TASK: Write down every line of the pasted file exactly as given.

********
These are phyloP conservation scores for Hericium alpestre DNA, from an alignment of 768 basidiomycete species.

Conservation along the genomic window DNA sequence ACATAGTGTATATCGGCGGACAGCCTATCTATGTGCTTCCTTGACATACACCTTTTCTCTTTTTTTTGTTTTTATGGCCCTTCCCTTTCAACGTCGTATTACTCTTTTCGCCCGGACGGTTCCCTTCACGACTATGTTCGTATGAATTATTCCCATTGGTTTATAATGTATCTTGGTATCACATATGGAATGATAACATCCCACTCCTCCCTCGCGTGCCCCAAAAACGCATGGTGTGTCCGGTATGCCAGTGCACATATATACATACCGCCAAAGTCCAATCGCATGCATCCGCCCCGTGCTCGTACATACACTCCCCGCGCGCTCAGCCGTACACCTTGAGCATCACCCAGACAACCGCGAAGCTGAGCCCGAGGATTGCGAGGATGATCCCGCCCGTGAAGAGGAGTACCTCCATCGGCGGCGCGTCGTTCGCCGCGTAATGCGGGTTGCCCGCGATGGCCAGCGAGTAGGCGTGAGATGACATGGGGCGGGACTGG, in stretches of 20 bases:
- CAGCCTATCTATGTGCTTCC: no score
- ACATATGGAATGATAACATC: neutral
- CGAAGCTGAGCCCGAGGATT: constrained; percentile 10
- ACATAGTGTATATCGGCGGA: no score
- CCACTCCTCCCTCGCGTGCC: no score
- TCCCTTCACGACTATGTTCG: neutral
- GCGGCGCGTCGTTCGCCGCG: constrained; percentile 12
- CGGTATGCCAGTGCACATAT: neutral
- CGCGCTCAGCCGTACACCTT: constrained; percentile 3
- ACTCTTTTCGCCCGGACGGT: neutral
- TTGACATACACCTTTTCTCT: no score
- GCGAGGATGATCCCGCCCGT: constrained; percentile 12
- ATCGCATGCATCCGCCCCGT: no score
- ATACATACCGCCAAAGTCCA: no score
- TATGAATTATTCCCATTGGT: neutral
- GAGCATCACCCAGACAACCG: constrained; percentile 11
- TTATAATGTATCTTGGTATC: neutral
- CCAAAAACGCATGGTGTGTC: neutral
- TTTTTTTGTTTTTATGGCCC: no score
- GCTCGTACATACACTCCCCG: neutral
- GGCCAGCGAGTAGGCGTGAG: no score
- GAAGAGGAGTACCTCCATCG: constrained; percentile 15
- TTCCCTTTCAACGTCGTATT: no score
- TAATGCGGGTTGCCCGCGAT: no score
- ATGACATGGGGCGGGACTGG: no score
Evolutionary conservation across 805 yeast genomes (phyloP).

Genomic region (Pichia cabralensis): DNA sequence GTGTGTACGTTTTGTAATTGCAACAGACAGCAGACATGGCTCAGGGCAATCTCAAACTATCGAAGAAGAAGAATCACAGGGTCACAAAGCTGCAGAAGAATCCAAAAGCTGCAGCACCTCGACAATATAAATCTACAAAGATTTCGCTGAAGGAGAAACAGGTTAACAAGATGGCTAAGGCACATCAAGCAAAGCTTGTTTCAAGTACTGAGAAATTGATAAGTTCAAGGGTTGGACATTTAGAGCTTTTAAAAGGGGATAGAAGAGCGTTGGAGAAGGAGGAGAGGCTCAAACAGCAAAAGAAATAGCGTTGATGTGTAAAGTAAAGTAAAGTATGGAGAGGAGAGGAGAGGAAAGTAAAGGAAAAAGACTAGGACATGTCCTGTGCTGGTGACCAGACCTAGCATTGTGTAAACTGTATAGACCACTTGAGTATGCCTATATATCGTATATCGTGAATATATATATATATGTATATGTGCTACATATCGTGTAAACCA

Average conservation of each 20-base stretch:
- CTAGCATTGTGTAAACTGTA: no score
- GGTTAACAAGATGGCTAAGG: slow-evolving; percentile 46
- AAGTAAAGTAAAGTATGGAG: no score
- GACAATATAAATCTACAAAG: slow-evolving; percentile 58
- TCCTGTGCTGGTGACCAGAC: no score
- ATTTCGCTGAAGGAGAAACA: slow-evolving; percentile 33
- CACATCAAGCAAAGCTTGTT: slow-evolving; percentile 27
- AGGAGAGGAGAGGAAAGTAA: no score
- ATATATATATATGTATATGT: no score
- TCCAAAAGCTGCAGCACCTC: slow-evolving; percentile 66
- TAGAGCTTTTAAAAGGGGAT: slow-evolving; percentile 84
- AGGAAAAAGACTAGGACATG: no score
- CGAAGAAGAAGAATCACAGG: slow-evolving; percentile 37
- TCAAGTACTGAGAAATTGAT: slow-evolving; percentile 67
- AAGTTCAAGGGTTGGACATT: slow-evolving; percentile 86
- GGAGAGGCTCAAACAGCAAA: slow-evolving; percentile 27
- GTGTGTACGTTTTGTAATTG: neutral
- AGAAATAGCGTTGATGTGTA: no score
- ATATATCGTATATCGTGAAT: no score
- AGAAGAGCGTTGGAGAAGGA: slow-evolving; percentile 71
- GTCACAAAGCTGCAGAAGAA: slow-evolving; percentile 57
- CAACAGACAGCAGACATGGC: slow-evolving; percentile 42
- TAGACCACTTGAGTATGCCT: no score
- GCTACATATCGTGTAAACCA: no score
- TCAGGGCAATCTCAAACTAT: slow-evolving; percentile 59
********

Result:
These are phyloP conservation scores for Hericium alpestre DNA, from an alignment of 768 basidiomycete species.

Conservation along the genomic window DNA sequence ACATAGTGTATATCGGCGGACAGCCTATCTATGTGCTTCCTTGACATACACCTTTTCTCTTTTTTTTGTTTTTATGGCCCTTCCCTTTCAACGTCGTATTACTCTTTTCGCCCGGACGGTTCCCTTCACGACTATGTTCGTATGAATTATTCCCATTGGTTTATAATGTATCTTGGTATCACATATGGAATGATAACATCCCACTCCTCCCTCGCGTGCCCCAAAAACGCATGGTGTGTCCGGTATGCCAGTGCACATATATACATACCGCCAAAGTCCAATCGCATGCATCCGCCCCGTGCTCGTACATACACTCCCCGCGCGCTCAGCCGTACACCTTGAGCATCACCCAGACAACCGCGAAGCTGAGCCCGAGGATTGCGAGGATGATCCCGCCCGTGAAGAGGAGTACCTCCATCGGCGGCGCGTCGTTCGCCGCGTAATGCGGGTTGCCCGCGATGGCCAGCGAGTAGGCGTGAGATGACATGGGGCGGGACTGG, in stretches of 20 bases:
- CAGCCTATCTATGTGCTTCC: no score
- ACATATGGAATGATAACATC: neutral
- CGAAGCTGAGCCCGAGGATT: constrained; percentile 10
- ACATAGTGTATATCGGCGGA: no score
- CCACTCCTCCCTCGCGTGCC: no score
- TCCCTTCACGACTATGTTCG: neutral
- GCGGCGCGTCGTTCGCCGCG: constrained; percentile 12
- CGGTATGCCAGTGCACATAT: neutral
- CGCGCTCAGCCGTACACCTT: constrained; percentile 3
- ACTCTTTTCGCCCGGACGGT: neutral
- TTGACATACACCTTTTCTCT: no score
- GCGAGGATGATCCCGCCCGT: constrained; percentile 12
- ATCGCATGCATCCGCCCCGT: no score
- ATACATACCGCCAAAGTCCA: no score
- TATGAATTATTCCCATTGGT: neutral
- GAGCATCACCCAGACAACCG: constrained; percentile 11
- TTATAATGTATCTTGGTATC: neutral
- CCAAAAACGCATGGTGTGTC: neutral
- TTTTTTTGTTTTTATGGCCC: no score
- GCTCGTACATACACTCCCCG: neutral
- GGCCAGCGAGTAGGCGTGAG: no score
- GAAGAGGAGTACCTCCATCG: constrained; percentile 15
- TTCCCTTTCAACGTCGTATT: no score
- TAATGCGGGTTGCCCGCGAT: no score
- ATGACATGGGGCGGGACTGG: no score
Evolutionary conservation across 805 yeast genomes (phyloP).

Genomic region (Pichia cabralensis): DNA sequence GTGTGTACGTTTTGTAATTGCAACAGACAGCAGACATGGCTCAGGGCAATCTCAAACTATCGAAGAAGAAGAATCACAGGGTCACAAAGCTGCAGAAGAATCCAAAAGCTGCAGCACCTCGACAATATAAATCTACAAAGATTTCGCTGAAGGAGAAACAGGTTAACAAGATGGCTAAGGCACATCAAGCAAAGCTTGTTTCAAGTACTGAGAAATTGATAAGTTCAAGGGTTGGACATTTAGAGCTTTTAAAAGGGGATAGAAGAGCGTTGGAGAAGGAGGAGAGGCTCAAACAGCAAAAGAAATAGCGTTGATGTGTAAAGTAAAGTAAAGTATGGAGAGGAGAGGAGAGGAAAGTAAAGGAAAAAGACTAGGACATGTCCTGTGCTGGTGACCAGACCTAGCATTGTGTAAACTGTATAGACCACTTGAGTATGCCTATATATCGTATATCGTGAATATATATATATATGTATATGTGCTACATATCGTGTAAACCA

Average conservation of each 20-base stretch:
- CTAGCATTGTGTAAACTGTA: no score
- GGTTAACAAGATGGCTAAGG: slow-evolving; percentile 46
- AAGTAAAGTAAAGTATGGAG: no score
- GACAATATAAATCTACAAAG: slow-evolving; percentile 58
- TCCTGTGCTGGTGACCAGAC: no score
- ATTTCGCTGAAGGAGAAACA: slow-evolving; percentile 33
- CACATCAAGCAAAGCTTGTT: slow-evolving; percentile 27
- AGGAGAGGAGAGGAAAGTAA: no score
- ATATATATATATGTATATGT: no score
- TCCAAAAGCTGCAGCACCTC: slow-evolving; percentile 66
- TAGAGCTTTTAAAAGGGGAT: slow-evolving; percentile 84
- AGGAAAAAGACTAGGACATG: no score
- CGAAGAAGAAGAATCACAGG: slow-evolving; percentile 37
- TCAAGTACTGAGAAATTGAT: slow-evolving; percentile 67
- AAGTTCAAGGGTTGGACATT: slow-evolving; percentile 86
- GGAGAGGCTCAAACAGCAAA: slow-evolving; percentile 27
- GTGTGTACGTTTTGTAATTG: neutral
- AGAAATAGCGTTGATGTGTA: no score
- ATATATCGTATATCGTGAAT: no score
- AGAAGAGCGTTGGAGAAGGA: slow-evolving; percentile 71
- GTCACAAAGCTGCAGAAGAA: slow-evolving; percentile 57
- CAACAGACAGCAGACATGGC: slow-evolving; percentile 42
- TAGACCACTTGAGTATGCCT: no score
- GCTACATATCGTGTAAACCA: no score
- TCAGGGCAATCTCAAACTAT: slow-evolving; percentile 59